All these wholesalers have learned lessons from web experiences with retailers. They are constantly adding enhancements and tweaking sites to make it easier for retailers to shop confidently and conveniently. "First and foremost, we make the site easy to use," says Mottsman. "It's product driven and easy to navigate," he explains. "We don't have fancy, distracting backgrounds. We try to make sure that it's very functional and gets buyers where they want to go quickly and easily. We are considering adding some enhancements, but will make sure they don't slow down the buying process," he promises. They are being designed to speed buying and decision making.
While enabling their retailer customers to broaden their business, these wholesalers acknowledge that what's good for the customer has been good for their own businesses, too. Shavonne, for example, "Has active customers in 31 countries," Gist says.
Western Express has also gone international via the web, Mottsman says. "The internet has also broadened our base considerably in the U.S., as customers become increasingly computer savvy."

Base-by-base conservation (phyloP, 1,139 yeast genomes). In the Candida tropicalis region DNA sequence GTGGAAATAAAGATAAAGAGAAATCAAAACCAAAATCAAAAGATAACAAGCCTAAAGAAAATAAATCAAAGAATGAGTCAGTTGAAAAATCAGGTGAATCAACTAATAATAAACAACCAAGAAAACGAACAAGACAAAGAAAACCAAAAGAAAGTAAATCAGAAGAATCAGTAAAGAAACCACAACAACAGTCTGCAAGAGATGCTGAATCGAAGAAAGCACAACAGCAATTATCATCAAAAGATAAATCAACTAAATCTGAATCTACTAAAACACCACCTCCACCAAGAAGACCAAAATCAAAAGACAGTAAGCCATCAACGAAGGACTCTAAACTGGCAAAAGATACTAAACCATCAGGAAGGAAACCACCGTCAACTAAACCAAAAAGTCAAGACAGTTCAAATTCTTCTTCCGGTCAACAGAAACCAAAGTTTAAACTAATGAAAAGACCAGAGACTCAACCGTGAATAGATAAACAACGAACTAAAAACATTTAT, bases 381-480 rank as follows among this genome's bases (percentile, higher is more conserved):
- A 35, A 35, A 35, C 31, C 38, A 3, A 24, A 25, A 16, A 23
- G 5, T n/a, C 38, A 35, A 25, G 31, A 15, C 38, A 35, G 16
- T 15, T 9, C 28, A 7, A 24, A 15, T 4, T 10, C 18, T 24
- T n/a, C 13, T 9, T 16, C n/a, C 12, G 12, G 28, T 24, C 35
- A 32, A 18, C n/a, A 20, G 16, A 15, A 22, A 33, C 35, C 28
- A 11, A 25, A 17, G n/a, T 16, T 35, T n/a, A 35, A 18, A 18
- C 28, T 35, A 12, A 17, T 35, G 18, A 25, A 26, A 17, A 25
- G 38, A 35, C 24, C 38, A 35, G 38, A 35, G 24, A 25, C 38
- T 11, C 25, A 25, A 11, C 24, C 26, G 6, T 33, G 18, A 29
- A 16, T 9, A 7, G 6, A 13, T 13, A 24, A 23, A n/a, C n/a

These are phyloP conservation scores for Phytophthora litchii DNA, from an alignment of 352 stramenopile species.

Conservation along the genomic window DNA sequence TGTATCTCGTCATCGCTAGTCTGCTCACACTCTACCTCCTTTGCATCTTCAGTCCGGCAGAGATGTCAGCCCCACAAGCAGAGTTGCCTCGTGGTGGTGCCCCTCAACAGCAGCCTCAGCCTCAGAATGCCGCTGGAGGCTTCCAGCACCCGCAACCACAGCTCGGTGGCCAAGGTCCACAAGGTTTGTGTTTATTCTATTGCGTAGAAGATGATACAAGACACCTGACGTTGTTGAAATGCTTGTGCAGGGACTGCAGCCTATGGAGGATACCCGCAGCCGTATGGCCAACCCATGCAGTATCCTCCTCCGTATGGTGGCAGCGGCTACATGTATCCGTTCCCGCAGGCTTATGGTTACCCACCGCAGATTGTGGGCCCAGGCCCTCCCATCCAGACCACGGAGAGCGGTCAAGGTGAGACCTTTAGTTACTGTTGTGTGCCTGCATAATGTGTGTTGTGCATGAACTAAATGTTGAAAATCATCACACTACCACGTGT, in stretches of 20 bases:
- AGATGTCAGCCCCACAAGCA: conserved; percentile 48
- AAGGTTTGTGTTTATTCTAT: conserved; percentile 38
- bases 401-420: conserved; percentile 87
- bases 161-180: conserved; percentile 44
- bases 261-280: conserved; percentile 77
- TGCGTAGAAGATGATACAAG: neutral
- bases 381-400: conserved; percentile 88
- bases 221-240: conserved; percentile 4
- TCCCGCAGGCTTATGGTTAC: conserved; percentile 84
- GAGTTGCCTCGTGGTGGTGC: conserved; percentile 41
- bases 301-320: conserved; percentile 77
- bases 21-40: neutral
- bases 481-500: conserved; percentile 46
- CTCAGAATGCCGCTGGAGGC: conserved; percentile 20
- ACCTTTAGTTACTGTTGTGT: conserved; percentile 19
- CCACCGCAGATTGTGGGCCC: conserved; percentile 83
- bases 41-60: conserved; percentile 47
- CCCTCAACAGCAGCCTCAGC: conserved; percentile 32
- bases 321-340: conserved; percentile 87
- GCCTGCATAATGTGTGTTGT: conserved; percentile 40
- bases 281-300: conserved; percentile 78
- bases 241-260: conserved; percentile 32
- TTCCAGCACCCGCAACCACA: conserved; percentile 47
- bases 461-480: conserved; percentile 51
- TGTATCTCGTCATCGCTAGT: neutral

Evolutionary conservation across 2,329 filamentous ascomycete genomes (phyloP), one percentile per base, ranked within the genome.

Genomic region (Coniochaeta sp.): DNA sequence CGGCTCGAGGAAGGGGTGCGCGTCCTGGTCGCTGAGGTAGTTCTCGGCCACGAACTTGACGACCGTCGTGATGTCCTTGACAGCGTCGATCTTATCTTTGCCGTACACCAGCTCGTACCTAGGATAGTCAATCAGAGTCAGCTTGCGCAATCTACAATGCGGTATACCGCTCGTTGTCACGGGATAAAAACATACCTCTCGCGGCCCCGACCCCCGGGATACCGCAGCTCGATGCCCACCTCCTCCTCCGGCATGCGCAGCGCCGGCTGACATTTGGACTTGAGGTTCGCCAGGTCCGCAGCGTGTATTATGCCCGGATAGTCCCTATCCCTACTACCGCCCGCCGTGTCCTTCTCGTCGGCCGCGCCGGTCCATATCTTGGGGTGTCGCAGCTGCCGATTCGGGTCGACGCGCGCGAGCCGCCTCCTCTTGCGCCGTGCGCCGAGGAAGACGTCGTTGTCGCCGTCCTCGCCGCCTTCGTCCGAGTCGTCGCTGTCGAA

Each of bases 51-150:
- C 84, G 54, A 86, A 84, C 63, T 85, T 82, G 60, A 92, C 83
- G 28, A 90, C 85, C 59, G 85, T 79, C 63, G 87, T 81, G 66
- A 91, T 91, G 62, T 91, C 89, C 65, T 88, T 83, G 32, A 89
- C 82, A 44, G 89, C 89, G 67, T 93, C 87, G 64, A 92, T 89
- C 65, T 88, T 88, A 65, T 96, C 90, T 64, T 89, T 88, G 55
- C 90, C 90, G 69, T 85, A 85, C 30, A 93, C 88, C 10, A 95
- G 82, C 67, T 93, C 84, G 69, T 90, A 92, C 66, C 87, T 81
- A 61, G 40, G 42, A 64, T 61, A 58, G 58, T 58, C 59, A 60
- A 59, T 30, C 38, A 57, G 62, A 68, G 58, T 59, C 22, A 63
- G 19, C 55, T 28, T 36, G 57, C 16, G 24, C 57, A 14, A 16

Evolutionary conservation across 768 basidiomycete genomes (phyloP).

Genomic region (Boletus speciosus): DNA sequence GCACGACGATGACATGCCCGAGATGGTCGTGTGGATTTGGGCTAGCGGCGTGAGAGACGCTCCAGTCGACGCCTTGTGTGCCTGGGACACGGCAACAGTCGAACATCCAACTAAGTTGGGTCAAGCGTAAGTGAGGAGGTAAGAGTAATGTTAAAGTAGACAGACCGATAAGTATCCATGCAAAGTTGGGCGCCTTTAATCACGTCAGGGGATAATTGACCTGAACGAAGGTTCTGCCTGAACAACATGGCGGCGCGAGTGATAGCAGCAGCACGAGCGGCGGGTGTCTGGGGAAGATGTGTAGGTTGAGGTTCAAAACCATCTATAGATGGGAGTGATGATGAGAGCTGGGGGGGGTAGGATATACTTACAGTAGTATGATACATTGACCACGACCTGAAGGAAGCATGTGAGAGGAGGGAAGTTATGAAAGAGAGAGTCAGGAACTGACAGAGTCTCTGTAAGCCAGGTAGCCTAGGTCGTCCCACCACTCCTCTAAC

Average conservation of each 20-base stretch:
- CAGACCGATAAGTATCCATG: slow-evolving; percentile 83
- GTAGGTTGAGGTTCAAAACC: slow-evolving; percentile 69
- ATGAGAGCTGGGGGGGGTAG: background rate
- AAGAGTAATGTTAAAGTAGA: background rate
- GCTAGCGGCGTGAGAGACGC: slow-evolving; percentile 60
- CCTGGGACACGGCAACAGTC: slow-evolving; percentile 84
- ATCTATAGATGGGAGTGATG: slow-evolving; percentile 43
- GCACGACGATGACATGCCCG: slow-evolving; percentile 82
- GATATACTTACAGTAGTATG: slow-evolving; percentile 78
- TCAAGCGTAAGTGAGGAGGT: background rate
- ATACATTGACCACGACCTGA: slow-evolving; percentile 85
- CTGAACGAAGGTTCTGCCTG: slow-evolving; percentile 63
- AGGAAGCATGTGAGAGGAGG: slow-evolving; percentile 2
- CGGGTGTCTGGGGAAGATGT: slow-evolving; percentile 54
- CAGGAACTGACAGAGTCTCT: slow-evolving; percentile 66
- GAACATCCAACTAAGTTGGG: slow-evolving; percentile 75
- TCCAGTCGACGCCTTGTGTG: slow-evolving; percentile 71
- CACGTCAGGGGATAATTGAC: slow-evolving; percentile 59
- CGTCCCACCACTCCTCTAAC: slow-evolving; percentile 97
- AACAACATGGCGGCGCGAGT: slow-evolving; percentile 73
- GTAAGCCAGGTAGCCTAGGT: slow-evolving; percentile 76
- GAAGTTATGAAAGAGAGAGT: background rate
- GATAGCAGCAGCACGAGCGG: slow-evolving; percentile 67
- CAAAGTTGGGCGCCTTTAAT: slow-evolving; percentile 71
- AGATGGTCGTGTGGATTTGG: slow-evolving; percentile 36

"The internet allows us to get to a lot of different and new customers," McMillen adds. "We've absolutely extended our reach here and worldwide." Small wonder they all say they're in business to help their customers succeed. The evidence is shown on their websites, which combine marketing expertise and guidance, with products at good prices.
The following companies were interviewed for this article:
Marc Joseph, president
DollarDays International LLC
7575 East Redfield Road, Ste. 129
Scottsdale, AZ 85260
Toll Free: 866-969-7742
Anthony Masiello, owner
740 Driving Park Avenue
Rochester, NY 14613
Toll Free: 877-609-9968
Scott McMillen, co-owner
Michelle and Scott's Wholesale Import
4957 Summer Avenue
Memphis, TN 38122
Donald Gist, president, founder and CEO
1065 Country Road 660
Etowah, TN 37331
Toll Free: 800-373-7464
Dan Mottsman, principal
Western Express Inc.
300 Villani Drive
Bridgeville, PA 15017-3480
Toll Free: 800-245-1380
Topic: Business Strategies